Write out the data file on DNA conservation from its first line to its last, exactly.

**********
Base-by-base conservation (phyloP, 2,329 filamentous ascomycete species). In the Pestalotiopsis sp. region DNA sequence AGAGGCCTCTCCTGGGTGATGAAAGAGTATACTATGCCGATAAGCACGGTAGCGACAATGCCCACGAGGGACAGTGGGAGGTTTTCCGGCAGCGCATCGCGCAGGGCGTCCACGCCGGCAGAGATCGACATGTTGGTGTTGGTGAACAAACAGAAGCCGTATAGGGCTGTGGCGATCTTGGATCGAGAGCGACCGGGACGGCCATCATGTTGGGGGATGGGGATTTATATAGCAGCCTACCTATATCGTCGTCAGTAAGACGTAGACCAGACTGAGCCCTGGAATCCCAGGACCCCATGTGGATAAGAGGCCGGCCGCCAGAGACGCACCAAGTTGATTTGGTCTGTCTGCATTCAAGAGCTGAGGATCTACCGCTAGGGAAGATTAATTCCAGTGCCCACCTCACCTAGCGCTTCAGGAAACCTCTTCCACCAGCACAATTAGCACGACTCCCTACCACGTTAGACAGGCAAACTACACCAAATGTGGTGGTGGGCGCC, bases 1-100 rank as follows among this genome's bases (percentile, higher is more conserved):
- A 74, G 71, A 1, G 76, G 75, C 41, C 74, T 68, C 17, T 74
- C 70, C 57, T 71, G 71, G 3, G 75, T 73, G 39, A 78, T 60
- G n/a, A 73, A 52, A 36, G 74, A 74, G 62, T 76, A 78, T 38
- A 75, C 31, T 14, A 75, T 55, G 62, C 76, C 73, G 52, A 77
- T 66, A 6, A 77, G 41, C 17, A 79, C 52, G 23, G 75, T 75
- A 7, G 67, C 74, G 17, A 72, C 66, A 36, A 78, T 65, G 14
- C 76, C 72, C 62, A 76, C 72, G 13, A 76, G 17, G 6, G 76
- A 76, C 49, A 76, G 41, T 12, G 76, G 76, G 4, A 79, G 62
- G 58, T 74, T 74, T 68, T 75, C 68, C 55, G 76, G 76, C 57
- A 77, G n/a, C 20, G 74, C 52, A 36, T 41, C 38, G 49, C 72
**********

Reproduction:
Base-by-base conservation (phyloP, 2,329 filamentous ascomycete species). In the Pestalotiopsis sp. region DNA sequence AGAGGCCTCTCCTGGGTGATGAAAGAGTATACTATGCCGATAAGCACGGTAGCGACAATGCCCACGAGGGACAGTGGGAGGTTTTCCGGCAGCGCATCGCGCAGGGCGTCCACGCCGGCAGAGATCGACATGTTGGTGTTGGTGAACAAACAGAAGCCGTATAGGGCTGTGGCGATCTTGGATCGAGAGCGACCGGGACGGCCATCATGTTGGGGGATGGGGATTTATATAGCAGCCTACCTATATCGTCGTCAGTAAGACGTAGACCAGACTGAGCCCTGGAATCCCAGGACCCCATGTGGATAAGAGGCCGGCCGCCAGAGACGCACCAAGTTGATTTGGTCTGTCTGCATTCAAGAGCTGAGGATCTACCGCTAGGGAAGATTAATTCCAGTGCCCACCTCACCTAGCGCTTCAGGAAACCTCTTCCACCAGCACAATTAGCACGACTCCCTACCACGTTAGACAGGCAAACTACACCAAATGTGGTGGTGGGCGCC, bases 1-100 rank as follows among this genome's bases (percentile, higher is more conserved):
- A 74, G 71, A 1, G 76, G 75, C 41, C 74, T 68, C 17, T 74
- C 70, C 57, T 71, G 71, G 3, G 75, T 73, G 39, A 78, T 60
- G n/a, A 73, A 52, A 36, G 74, A 74, G 62, T 76, A 78, T 38
- A 75, C 31, T 14, A 75, T 55, G 62, C 76, C 73, G 52, A 77
- T 66, A 6, A 77, G 41, C 17, A 79, C 52, G 23, G 75, T 75
- A 7, G 67, C 74, G 17, A 72, C 66, A 36, A 78, T 65, G 14
- C 76, C 72, C 62, A 76, C 72, G 13, A 76, G 17, G 6, G 76
- A 76, C 49, A 76, G 41, T 12, G 76, G 76, G 4, A 79, G 62
- G 58, T 74, T 74, T 68, T 75, C 68, C 55, G 76, G 76, C 57
- A 77, G n/a, C 20, G 74, C 52, A 36, T 41, C 38, G 49, C 72